Winter 09/10

What a winter! Ok, it’s the usual weather report, but, hey, in a few years time looking back this might be really interesting, so hang in here. We had a lot, and I mean a lot, of snow and rain and cold. In fact, like English winters ought to be. Ruts where Nellie ran through to help us with our tree work, soggy ground in other places to walk on and the ponds and scrapes are full again, at last after the dry autumn.

We did as much work as we had time for. Pruning in Oat Field, the first planted field, took a minimum time because from now no more will need to be done. Claire helped to remove rabbit guards and canes from the hedge thicket, a task we never got around to last winter but it could not have waited another year because already some shrubs had grown around their guards; growing so thickly together they were ignored in previous years. But now it’s done. Rye Field, being so far behind in tree growth due to the heavy soil, will have to be pruned next year probably. Big Field, the last planted, is doing so well that probably next year also will be the last for pruning, if we think it necessary.

Another big task for this winter was to remove the oak shelters from Rye Field and Big Field. The photo in the Gallery shows how they were shredding - and those were replaced two years ago (or three? I can’t remember off the top of my head). Not impressive. Yet the oak shelters in Oat Field were apparently exactly the same; they are still in place, though many are now being split by the oak tree as it grows bigger than the shelter. This is how they are supposed to behave. So now many rabbit guards and oak shelters are removed and when we look across the fields it looks much more like woodland than rows of plastic.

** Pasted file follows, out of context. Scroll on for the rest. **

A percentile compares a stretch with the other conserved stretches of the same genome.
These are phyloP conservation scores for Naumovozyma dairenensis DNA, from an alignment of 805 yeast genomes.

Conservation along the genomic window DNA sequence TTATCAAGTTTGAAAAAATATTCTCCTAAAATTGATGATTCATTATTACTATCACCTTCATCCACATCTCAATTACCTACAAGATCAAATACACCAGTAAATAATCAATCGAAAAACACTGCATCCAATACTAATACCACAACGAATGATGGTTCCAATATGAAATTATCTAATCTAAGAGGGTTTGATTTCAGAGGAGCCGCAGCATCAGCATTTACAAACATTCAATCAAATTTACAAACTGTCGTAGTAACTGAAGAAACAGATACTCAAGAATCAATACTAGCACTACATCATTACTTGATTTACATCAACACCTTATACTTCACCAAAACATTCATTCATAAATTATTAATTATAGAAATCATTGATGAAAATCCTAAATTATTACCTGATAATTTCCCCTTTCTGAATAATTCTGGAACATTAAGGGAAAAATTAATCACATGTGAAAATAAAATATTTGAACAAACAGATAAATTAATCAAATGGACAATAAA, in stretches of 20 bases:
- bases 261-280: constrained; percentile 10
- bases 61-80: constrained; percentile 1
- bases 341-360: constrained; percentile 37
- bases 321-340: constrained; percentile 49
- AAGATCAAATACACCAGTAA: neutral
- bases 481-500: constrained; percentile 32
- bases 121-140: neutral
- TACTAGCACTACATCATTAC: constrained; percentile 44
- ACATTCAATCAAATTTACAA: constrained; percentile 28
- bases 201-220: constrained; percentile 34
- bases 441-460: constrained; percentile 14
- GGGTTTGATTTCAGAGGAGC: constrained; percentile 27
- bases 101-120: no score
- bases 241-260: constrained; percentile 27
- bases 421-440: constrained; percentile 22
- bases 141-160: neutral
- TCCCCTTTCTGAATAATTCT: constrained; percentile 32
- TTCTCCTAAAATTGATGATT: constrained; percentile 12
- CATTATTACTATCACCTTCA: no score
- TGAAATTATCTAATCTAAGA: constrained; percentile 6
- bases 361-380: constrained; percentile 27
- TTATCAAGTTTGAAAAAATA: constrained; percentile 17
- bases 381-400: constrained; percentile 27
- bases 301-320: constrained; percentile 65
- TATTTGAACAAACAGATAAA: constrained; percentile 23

The hollies suffered where their small guards split like the oak shelters and voles could creep in to bark the stems. The stems are now protected again but it may be too late for some of the plants. Deer damage has, thankfully, been at a minimum at a higher level where we cannot offer protection.

While working in Gimswood we had the opportunity to observe the wildlife. In the early winter the snipe seemed to move away but are now back with the milder weather. We did not see a barn owl at all, but there was plenty of buzzard activity. We found a caterpillar, some chrysalises, a lacewing, several ladybirds (2 and 7 spot but no Harlequins) and a moth hiding in the guards and shelters. Hopefully they will find alternative winter accommodation when there are no guards at all. More than a couple of beautiful tiny bird nests were in the shrubs, woven out of grass or wool or moss and twigs. They were very small but in my ignorance I will not hazard a guess as to the owners. There are now plenty of potential nesting sites in the piles of brash we have left for that purpose. Just the place for wrens and goldcrests, maybe even blackbirds. We heard jackdaws and pheasants calling, saw magpies and robins, a fox, four small deer, bluetit, kestrels. Not all at once on one day of course, but wildlife is going on there in Gimswood. That is its aim and the aim is obviously being achieved.

snow 4